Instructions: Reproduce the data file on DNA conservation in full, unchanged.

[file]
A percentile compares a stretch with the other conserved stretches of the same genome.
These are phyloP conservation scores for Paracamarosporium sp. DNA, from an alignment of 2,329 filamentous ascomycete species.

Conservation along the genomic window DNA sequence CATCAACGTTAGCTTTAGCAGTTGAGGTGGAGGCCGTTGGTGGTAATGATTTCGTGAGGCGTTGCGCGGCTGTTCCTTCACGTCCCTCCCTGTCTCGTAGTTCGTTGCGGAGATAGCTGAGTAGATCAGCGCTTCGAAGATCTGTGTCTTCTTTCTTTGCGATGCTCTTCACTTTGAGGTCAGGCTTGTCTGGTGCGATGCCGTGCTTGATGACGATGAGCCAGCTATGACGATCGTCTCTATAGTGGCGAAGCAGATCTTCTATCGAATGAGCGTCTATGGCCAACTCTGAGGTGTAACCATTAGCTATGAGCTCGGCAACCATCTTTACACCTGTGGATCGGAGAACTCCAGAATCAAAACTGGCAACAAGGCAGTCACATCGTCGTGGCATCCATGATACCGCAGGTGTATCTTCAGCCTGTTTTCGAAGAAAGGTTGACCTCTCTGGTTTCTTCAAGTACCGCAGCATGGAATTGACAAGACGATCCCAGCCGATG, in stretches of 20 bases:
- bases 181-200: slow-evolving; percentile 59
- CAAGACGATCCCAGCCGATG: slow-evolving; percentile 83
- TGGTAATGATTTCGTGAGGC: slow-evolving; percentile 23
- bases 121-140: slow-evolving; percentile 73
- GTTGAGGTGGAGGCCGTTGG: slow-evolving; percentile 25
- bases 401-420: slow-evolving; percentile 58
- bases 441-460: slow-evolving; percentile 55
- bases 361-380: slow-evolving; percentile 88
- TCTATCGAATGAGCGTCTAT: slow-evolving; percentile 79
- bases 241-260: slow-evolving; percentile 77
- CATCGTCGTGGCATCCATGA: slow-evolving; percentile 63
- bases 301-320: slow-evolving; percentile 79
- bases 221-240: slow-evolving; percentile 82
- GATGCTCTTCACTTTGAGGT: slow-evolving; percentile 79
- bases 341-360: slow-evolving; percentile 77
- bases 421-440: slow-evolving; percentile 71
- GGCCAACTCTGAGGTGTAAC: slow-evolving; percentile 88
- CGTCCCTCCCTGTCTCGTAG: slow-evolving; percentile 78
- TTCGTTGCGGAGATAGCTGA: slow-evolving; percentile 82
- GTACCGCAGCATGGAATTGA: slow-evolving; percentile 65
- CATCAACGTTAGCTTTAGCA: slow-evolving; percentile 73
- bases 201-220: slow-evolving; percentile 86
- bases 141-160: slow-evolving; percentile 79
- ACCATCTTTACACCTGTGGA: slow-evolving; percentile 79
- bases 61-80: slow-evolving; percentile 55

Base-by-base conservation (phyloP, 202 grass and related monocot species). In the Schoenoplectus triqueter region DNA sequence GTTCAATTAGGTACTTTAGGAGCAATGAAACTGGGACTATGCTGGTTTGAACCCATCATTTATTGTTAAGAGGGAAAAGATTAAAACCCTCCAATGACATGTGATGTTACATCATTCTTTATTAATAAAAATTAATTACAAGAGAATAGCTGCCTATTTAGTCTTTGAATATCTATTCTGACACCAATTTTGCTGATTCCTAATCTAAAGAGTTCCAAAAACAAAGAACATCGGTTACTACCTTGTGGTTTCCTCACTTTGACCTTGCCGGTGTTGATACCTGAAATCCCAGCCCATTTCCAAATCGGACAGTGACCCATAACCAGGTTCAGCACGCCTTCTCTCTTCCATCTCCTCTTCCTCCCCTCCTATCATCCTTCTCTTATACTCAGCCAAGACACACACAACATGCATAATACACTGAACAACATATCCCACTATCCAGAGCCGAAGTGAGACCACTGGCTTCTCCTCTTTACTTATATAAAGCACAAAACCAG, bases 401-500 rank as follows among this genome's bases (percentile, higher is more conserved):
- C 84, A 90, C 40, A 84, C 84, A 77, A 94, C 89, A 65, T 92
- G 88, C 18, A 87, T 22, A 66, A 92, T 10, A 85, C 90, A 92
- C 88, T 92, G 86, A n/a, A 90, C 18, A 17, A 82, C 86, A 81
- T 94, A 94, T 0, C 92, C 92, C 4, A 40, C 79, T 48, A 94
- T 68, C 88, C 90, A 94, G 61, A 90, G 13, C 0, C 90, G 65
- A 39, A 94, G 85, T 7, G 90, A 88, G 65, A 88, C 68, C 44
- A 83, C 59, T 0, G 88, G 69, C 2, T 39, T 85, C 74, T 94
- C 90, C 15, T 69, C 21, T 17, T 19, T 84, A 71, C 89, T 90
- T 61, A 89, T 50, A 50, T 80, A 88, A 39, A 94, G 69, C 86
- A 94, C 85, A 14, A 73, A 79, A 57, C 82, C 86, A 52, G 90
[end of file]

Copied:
A percentile compares a stretch with the other conserved stretches of the same genome.
These are phyloP conservation scores for Paracamarosporium sp. DNA, from an alignment of 2,329 filamentous ascomycete species.

Conservation along the genomic window DNA sequence CATCAACGTTAGCTTTAGCAGTTGAGGTGGAGGCCGTTGGTGGTAATGATTTCGTGAGGCGTTGCGCGGCTGTTCCTTCACGTCCCTCCCTGTCTCGTAGTTCGTTGCGGAGATAGCTGAGTAGATCAGCGCTTCGAAGATCTGTGTCTTCTTTCTTTGCGATGCTCTTCACTTTGAGGTCAGGCTTGTCTGGTGCGATGCCGTGCTTGATGACGATGAGCCAGCTATGACGATCGTCTCTATAGTGGCGAAGCAGATCTTCTATCGAATGAGCGTCTATGGCCAACTCTGAGGTGTAACCATTAGCTATGAGCTCGGCAACCATCTTTACACCTGTGGATCGGAGAACTCCAGAATCAAAACTGGCAACAAGGCAGTCACATCGTCGTGGCATCCATGATACCGCAGGTGTATCTTCAGCCTGTTTTCGAAGAAAGGTTGACCTCTCTGGTTTCTTCAAGTACCGCAGCATGGAATTGACAAGACGATCCCAGCCGATG, in stretches of 20 bases:
- bases 181-200: slow-evolving; percentile 59
- CAAGACGATCCCAGCCGATG: slow-evolving; percentile 83
- TGGTAATGATTTCGTGAGGC: slow-evolving; percentile 23
- bases 121-140: slow-evolving; percentile 73
- GTTGAGGTGGAGGCCGTTGG: slow-evolving; percentile 25
- bases 401-420: slow-evolving; percentile 58
- bases 441-460: slow-evolving; percentile 55
- bases 361-380: slow-evolving; percentile 88
- TCTATCGAATGAGCGTCTAT: slow-evolving; percentile 79
- bases 241-260: slow-evolving; percentile 77
- CATCGTCGTGGCATCCATGA: slow-evolving; percentile 63
- bases 301-320: slow-evolving; percentile 79
- bases 221-240: slow-evolving; percentile 82
- GATGCTCTTCACTTTGAGGT: slow-evolving; percentile 79
- bases 341-360: slow-evolving; percentile 77
- bases 421-440: slow-evolving; percentile 71
- GGCCAACTCTGAGGTGTAAC: slow-evolving; percentile 88
- CGTCCCTCCCTGTCTCGTAG: slow-evolving; percentile 78
- TTCGTTGCGGAGATAGCTGA: slow-evolving; percentile 82
- GTACCGCAGCATGGAATTGA: slow-evolving; percentile 65
- CATCAACGTTAGCTTTAGCA: slow-evolving; percentile 73
- bases 201-220: slow-evolving; percentile 86
- bases 141-160: slow-evolving; percentile 79
- ACCATCTTTACACCTGTGGA: slow-evolving; percentile 79
- bases 61-80: slow-evolving; percentile 55

Base-by-base conservation (phyloP, 202 grass and related monocot species). In the Schoenoplectus triqueter region DNA sequence GTTCAATTAGGTACTTTAGGAGCAATGAAACTGGGACTATGCTGGTTTGAACCCATCATTTATTGTTAAGAGGGAAAAGATTAAAACCCTCCAATGACATGTGATGTTACATCATTCTTTATTAATAAAAATTAATTACAAGAGAATAGCTGCCTATTTAGTCTTTGAATATCTATTCTGACACCAATTTTGCTGATTCCTAATCTAAAGAGTTCCAAAAACAAAGAACATCGGTTACTACCTTGTGGTTTCCTCACTTTGACCTTGCCGGTGTTGATACCTGAAATCCCAGCCCATTTCCAAATCGGACAGTGACCCATAACCAGGTTCAGCACGCCTTCTCTCTTCCATCTCCTCTTCCTCCCCTCCTATCATCCTTCTCTTATACTCAGCCAAGACACACACAACATGCATAATACACTGAACAACATATCCCACTATCCAGAGCCGAAGTGAGACCACTGGCTTCTCCTCTTTACTTATATAAAGCACAAAACCAG, bases 401-500 rank as follows among this genome's bases (percentile, higher is more conserved):
- C 84, A 90, C 40, A 84, C 84, A 77, A 94, C 89, A 65, T 92
- G 88, C 18, A 87, T 22, A 66, A 92, T 10, A 85, C 90, A 92
- C 88, T 92, G 86, A n/a, A 90, C 18, A 17, A 82, C 86, A 81
- T 94, A 94, T 0, C 92, C 92, C 4, A 40, C 79, T 48, A 94
- T 68, C 88, C 90, A 94, G 61, A 90, G 13, C 0, C 90, G 65
- A 39, A 94, G 85, T 7, G 90, A 88, G 65, A 88, C 68, C 44
- A 83, C 59, T 0, G 88, G 69, C 2, T 39, T 85, C 74, T 94
- C 90, C 15, T 69, C 21, T 17, T 19, T 84, A 71, C 89, T 90
- T 61, A 89, T 50, A 50, T 80, A 88, A 39, A 94, G 69, C 86
- A 94, C 85, A 14, A 73, A 79, A 57, C 82, C 86, A 52, G 90